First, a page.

I’ve been working out at the gym for over 20 years now, and I’ve seen a lot of gym injuries in that time. None inflicted by me of course! As a personal trainer in London for over 10 years, new clients invariably come to me with a history of training injuries. Here’s a list of the top six:
1. Shin splints
The technical term is medial tibial stress syndrome (MTSS), a painful condition of the front of the lower leg suffered by runners. Shin splints are caused when the muscles and fascia around the tibia (the shin bones of the lower leg) become micro-torn and inflamed.
Shin splints are caused by muscle imbalances, tightness and inflexibility of the calf muscles (gastrocnemius and soleus, which both need to be stretched after any exercise session), flat feet, worn-out footwear, poor running form including landing too heavily, and over-training on the treadmill.
Be sure to stretch your calves regularly, perform a range of all-round leg strengthening exercises in the gym, and allow sufficient recovery time between runs. Then the muscles and tendons of the lower leg will be strong and flexible enough to absorb the impact of the foot striking the ground when you run.
2. Knee injuries
Your tendons and ligaments at the knee joint are susceptible to injury if you perform weight-training at the gym with bad form or excessive weight. There are some machines in the gym which make you particularly vulnerable to injury if you over-use them, or use them with poor technique excessive weight. These include the Smith Machine (which puts your anterior cruciate ligaments under excessive stress when you squat), and the seated leg raise (which many people perform way too fast and with too much weight).
Avoid the Smith Machine, as it locks you into a very unnatural position. Barbell squats at a squat rack are much better for your body, and keep you in more natural postural alignment throughout the movement. And seated leg raises for your quads are a good exercise, so long as you increase the weight incrementally over time and make each rep slow and smooth.
3. Pulled hamstrings
Your hamstrings are the muscles at the rear of your upper leg. They are prone to tightness, particularly if you sit at a desk most of the day. The two biggest causes of pulled hamstrings are excessive weight in the gym, or sharp bursts of speed when running.
A good long term safeguard against pulled hamstrings is to stretch thoroughly at the end of every exercise session. And maintain each stretch for one minute (which I bet is a lot longer than you’re currently holding each stretch).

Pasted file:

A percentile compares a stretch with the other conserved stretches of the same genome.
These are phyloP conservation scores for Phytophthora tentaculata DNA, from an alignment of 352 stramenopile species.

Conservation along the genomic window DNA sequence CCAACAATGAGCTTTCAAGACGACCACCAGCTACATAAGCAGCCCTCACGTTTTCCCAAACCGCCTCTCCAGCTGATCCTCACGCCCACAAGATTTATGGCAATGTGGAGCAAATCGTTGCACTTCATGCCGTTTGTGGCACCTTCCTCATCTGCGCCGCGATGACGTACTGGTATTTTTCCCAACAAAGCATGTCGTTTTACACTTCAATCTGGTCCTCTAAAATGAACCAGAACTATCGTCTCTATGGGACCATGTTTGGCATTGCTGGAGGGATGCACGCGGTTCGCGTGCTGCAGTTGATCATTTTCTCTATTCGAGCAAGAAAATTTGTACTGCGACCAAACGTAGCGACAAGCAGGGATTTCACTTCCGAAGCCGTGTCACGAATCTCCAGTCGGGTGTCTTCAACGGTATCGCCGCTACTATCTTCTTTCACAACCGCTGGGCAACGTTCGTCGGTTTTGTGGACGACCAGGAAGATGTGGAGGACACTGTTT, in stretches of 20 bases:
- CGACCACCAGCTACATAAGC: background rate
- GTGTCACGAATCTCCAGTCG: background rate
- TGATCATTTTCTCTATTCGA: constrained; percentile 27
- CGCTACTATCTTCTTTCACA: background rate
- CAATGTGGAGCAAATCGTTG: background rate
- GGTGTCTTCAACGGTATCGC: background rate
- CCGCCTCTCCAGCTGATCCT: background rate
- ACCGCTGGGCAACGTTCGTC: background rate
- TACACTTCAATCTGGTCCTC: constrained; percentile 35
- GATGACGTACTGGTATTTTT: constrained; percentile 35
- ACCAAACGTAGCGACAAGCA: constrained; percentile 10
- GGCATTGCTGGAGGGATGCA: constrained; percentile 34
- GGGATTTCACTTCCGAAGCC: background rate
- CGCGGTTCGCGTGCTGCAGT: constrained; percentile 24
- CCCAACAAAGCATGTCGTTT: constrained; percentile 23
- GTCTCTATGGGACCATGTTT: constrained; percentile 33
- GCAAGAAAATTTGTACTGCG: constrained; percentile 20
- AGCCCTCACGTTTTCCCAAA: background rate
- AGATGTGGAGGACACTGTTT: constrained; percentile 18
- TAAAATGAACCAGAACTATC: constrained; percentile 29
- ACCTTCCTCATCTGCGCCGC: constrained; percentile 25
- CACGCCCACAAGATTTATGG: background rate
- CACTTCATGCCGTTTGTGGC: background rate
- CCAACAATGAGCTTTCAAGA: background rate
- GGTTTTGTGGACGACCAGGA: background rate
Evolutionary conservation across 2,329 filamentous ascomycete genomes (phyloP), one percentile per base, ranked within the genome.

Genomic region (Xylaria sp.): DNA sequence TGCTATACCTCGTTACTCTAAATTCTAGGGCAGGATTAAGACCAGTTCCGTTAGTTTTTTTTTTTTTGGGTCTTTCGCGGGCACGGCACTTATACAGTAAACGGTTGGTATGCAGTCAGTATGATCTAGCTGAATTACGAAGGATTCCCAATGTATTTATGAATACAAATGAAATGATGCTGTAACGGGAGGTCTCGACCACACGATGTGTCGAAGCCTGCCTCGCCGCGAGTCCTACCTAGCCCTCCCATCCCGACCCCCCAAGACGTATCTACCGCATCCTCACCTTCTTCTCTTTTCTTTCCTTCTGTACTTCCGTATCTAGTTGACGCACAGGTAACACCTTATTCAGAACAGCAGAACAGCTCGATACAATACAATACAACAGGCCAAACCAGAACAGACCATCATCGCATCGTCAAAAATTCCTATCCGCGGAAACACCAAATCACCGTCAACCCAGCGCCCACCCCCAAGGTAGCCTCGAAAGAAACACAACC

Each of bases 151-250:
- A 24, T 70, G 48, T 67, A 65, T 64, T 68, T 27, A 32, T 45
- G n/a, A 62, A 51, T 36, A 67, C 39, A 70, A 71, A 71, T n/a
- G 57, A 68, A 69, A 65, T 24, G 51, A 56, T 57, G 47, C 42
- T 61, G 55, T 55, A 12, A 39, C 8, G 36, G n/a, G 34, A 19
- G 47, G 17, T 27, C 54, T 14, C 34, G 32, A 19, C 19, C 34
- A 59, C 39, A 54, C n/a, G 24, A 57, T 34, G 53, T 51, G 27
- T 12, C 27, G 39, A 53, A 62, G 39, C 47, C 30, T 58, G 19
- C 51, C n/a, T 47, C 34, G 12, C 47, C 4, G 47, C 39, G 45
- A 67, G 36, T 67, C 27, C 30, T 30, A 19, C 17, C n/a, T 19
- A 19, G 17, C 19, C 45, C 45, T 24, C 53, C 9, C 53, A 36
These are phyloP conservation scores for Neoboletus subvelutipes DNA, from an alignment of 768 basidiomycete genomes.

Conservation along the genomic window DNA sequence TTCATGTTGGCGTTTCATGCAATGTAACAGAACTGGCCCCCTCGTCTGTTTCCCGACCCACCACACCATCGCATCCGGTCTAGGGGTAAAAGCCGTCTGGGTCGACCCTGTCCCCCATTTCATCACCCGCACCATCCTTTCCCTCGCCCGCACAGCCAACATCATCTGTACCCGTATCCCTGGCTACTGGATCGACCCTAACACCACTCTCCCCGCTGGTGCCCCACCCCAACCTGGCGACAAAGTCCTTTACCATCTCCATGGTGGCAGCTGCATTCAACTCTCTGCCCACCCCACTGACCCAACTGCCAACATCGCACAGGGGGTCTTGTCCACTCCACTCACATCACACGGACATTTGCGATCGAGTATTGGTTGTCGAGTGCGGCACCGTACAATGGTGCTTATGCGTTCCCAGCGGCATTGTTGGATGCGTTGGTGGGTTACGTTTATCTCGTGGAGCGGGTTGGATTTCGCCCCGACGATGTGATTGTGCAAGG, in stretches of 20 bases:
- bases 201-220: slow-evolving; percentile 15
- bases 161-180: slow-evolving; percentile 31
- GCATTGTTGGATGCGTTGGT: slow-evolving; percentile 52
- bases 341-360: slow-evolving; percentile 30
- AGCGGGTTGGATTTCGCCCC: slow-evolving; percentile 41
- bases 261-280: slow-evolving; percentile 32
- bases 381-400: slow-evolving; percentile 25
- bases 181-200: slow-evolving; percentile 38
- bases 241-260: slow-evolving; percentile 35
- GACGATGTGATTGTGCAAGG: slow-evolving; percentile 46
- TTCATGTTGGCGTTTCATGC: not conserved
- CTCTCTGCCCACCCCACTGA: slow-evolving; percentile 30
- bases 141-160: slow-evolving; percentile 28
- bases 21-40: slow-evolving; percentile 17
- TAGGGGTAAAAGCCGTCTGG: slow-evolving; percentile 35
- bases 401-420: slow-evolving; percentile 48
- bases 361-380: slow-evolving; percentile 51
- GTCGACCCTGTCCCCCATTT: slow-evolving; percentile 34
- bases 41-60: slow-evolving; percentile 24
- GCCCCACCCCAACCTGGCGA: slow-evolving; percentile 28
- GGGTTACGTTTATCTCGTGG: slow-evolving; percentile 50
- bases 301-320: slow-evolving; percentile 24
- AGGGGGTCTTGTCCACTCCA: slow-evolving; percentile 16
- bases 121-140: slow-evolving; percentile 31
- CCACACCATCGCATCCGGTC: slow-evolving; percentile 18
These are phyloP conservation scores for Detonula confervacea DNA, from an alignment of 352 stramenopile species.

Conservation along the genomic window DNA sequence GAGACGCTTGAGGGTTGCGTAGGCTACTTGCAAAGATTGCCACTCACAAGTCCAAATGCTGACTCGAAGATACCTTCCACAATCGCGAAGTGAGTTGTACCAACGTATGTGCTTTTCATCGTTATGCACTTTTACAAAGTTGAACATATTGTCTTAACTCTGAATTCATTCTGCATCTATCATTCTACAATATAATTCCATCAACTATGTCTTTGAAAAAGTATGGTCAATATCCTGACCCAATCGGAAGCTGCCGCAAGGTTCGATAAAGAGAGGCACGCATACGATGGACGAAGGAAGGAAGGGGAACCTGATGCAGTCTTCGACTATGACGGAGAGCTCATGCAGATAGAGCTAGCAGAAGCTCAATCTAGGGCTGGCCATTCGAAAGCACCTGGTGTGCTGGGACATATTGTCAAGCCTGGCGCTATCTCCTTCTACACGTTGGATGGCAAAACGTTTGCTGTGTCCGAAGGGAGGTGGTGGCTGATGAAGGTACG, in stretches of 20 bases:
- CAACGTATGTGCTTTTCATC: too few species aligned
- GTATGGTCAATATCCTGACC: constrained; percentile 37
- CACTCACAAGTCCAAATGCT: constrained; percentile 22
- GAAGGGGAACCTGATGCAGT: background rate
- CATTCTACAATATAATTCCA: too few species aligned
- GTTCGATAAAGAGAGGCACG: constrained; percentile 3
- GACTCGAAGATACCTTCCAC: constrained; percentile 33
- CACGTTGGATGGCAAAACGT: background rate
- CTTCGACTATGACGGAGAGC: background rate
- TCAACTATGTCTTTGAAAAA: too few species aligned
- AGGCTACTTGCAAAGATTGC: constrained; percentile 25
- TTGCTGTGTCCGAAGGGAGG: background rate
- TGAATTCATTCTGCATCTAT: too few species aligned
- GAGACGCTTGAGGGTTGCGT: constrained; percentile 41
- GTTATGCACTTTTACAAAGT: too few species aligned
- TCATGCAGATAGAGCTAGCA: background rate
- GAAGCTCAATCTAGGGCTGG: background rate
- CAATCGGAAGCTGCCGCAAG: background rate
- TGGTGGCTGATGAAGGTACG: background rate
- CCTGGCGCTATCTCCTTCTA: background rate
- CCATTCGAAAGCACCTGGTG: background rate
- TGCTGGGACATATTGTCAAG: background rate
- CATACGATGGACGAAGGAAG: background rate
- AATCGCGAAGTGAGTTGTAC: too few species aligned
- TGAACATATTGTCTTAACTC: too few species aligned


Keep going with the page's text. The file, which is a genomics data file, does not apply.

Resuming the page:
Build up the strength of your hamstrings in incremental progressions. Don’t suddenly perform an exercise with a weight far heavier than you’re used to. This often occurs when you’re trying to show off to someone. Same goes for speed running: build up incrementally, and never sprint if you have tight hamstrings: make sure you resolve the tightness first.
Similar to hamstring pulls are groin strains, where the muscles of the inner thigh are pulled. Lunges are often the culprit. Don’t lunge with weights until you can do 20 lunges with good form over a few weeks without any weights, then build up gradually. And if you’re completely out of condition, don’t attempt lunges until you’ve mastered squats without any weight, with a period of careful stretching of all the leg muscles after each workout.
4. Tennis elbow (elbow tendonitis)
When the tendons of your forearm extensor muscles come under excessive load at the elbow joint (or you subject them to sudden movement such as throwing or a serve in tennis), they’re liable to tear, causing inflammation and pain which can last for weeks.
In the gym, the three exercises that put your elbow tendons at greatest potential risk are the tricep close grip bench press, the tricep barbell skull crusher, and dips. These are all great exercises when performed with good technique, but you risk tennis elbow if you go too heavy or use poor form.
5. Rotator cuff injuries (shoulder joint)
Your four rotator cuff muscles are deep in your shoulder complex, and act as stabilisers. Together they enable safe internal and external rotation of the arm, and prevent the larger muscles surrounding the shoulder joint from dislocating the shoulder. They also prevent the bones around the shoulder joint (the humerus, the clavicles, and the scapulae) from grinding together.
Same story as with many gym injuries: if you lift heavy weights without building up to these weights incrementally over time, you risk a rotator cuff tear, which can take a long time to heal. So perform all your upper body exercises with progressive overload over time (and of course with good form), while at the same time include a programme of specific rotator cuff exercises (with light dumbbells and resistance bands) to strengthen the rotator cuff muscles themselves.
And don’t forget to stretch the muscles of the shoulder, to avoid these muscles becoming inflexible, as muscle tightness can lead to rotator cuff tears as well.
6. Crushed fingers
Whenever you replace a barbell on the bar after squats, bench press or deadlifts, make sure your fingers are not in the way. Crushed fingers are a common and easily avoided injury, and it’s worth having a spotter to help you with any barbell exercise. Another danger zone is the dumbbell rack, where you can crush your fingers when replacing heavy dumbbells in their allotted rack-space.
Next time you’re in the gym, be aware of these six common injuries, and make sure you avoid them. Get a personal trainer to check your technique if ever you’re unsure.
Dominic Londesborough is a personal trainer in London with over 12 years experience.